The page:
Name: Kora.
Type: Harp Lute > Chordophone.
Region: Many > West Africa.
Acquisition Date:
Acquisition Source:
Hornbostel-Sach Name: Harp Lute.
Hornbostel-Sach No#: 323

Description: The kora is a 21 stringed harp lute that is a member of the cordophone family of musical instruments. Often this instrument is classified as a “double bridge harp lute”. Prior to printed documentation the precise origins of the kora are obscure. Numerous stories have survived through oral transmission. Early European references to the kora are documented by the Scottish Explorer Mungo Park (b. 1771 – d. 1806) whose book “Travels in Interior Districts of Africa” published in 1799 described a type of kora having 18 strings under the name “korro”. Upon the arrival of the 20th century, the appreciation of the kora is widely enjoyed by West African and International audiences. The kora is widely appreciated both in West Africa and continues to gain popularity with international audiences.

Varieties: The family of African harps as on the continent of Africa is quite broad. While focusing on West Africa there are very close relatives to the kora that include the 3 to 4 stringed Bolon known by its alternate names bolombata, bolombato or bolumbata it is found in Gambia, Guinea and Mali. A 4 to 6 stringed donsonkoni or dunsin koni is found in Mali and Guinea. In the Cote de Ivory [Ivory Coast] three types of harp can be found, one called the boroboro having only two strings, and the kori having 6 strings. The third harp called a “ko” having up to 6 and or 7 strings. In Ghana one fines the 6-stringed Seperewa. A 15 to 20 stringed seron is found in Guinea. In Gambia and Senegal one would find a 5 to 6 stringed simbi. A 22 stringed kora is found in the Cassamence region of Senegal. Modern kora: There are numerous musical instrument builders who perform custom modifications, conversions or build their own designs such as the gravi-kora invented by Robert Grawi in 1986.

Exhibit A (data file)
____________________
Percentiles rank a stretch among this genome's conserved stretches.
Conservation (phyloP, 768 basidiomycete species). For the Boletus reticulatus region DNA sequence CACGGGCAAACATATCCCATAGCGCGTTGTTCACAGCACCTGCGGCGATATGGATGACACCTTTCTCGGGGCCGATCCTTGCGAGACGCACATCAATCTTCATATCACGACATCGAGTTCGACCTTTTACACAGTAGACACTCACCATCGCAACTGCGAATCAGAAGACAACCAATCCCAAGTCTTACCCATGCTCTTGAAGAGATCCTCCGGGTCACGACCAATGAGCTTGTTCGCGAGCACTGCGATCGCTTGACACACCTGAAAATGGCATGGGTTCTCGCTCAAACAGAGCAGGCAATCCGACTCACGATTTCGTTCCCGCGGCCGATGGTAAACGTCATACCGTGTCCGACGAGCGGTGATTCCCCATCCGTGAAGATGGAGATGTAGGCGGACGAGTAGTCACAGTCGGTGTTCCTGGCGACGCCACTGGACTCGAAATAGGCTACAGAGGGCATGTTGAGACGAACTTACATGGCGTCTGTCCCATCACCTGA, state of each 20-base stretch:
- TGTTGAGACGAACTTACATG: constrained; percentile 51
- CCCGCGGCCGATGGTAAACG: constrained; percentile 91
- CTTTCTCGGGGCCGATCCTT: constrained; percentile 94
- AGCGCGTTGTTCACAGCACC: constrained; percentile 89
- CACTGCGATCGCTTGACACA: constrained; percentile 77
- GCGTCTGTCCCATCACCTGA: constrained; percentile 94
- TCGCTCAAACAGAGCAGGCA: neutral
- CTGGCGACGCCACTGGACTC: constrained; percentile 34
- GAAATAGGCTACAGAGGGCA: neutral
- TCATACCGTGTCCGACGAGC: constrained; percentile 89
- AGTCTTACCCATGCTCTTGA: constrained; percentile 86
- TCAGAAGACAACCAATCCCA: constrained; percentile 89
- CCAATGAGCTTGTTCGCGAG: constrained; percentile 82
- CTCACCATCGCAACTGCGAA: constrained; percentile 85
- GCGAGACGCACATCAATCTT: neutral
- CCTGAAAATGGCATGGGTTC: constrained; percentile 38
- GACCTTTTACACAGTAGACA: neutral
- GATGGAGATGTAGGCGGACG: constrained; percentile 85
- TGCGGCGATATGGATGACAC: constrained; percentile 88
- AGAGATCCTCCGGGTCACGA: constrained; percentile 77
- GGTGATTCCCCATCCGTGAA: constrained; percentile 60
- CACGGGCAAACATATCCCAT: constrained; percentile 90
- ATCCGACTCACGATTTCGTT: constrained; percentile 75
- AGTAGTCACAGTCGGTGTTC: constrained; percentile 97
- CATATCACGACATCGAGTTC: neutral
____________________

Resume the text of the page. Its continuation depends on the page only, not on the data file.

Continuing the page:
Further development: Is continuing with the kora altering the designs and improving it's musical features from tuning to portability, in West Africa kora'sare being made in a much smaller size then their larger counterparts due to the demands of portability from musicians. Currently instruments based off the kora are being developed by many makers, inventors and makers alike including the gravikord a kora like instrument developed by Bob Grawi in 1986.

Construction: The kora is constructed from numerous materials; first the calabash is cut in half, and the meet is scooped out from the inside. Sound holes are then cut into the calabash. A membrane of animal hide is tacked with thumbtacks in place and then dried by direct exposure to the sun over time. The main shaft inserted into the calabash provides the structural support for the strings when stretched in parallel over the same bridge. A pair of shafts of bubinga wood or of (African rose wood or Guilbourtia spp) inserted parallel in between the membrane. At the bottom end of the kora, a large circular iron ring is inserted into the shaft. This ring allows for the strings to be stretched over the bridge from ring to tuners. Recent innovations in Kora include instruments of smaller sized calabash for portability or electric instruments like the gravichord were developed. Traditional tuners made of animal hide called “sonso” are still used although machine gear tuners are becoming popular.
Select Discography: Al Haji Bai Konte (Brikama, Gambia b. 1920 d. 1982 or 1983) Kora melodies from the Republic of Gambia, West Africa album released 1973 in LP format , Djeli Moussa Diawara (Kankan Guinea b.1962), Foday Musa Suso (Sarre Hamadi Village, Gambia). Ali Farka Toure & Toumani Diabate -In the heart of the moon released September 13, 2005 , Nonesuch records, Ali & Toumani Nonesuch records

References: New Grove Dictionary of Music G to O Vol. 2 by Stanley Sadie -Page 461. Manding Music of West Africa by Eric Charry, University of Chicago Press 2000.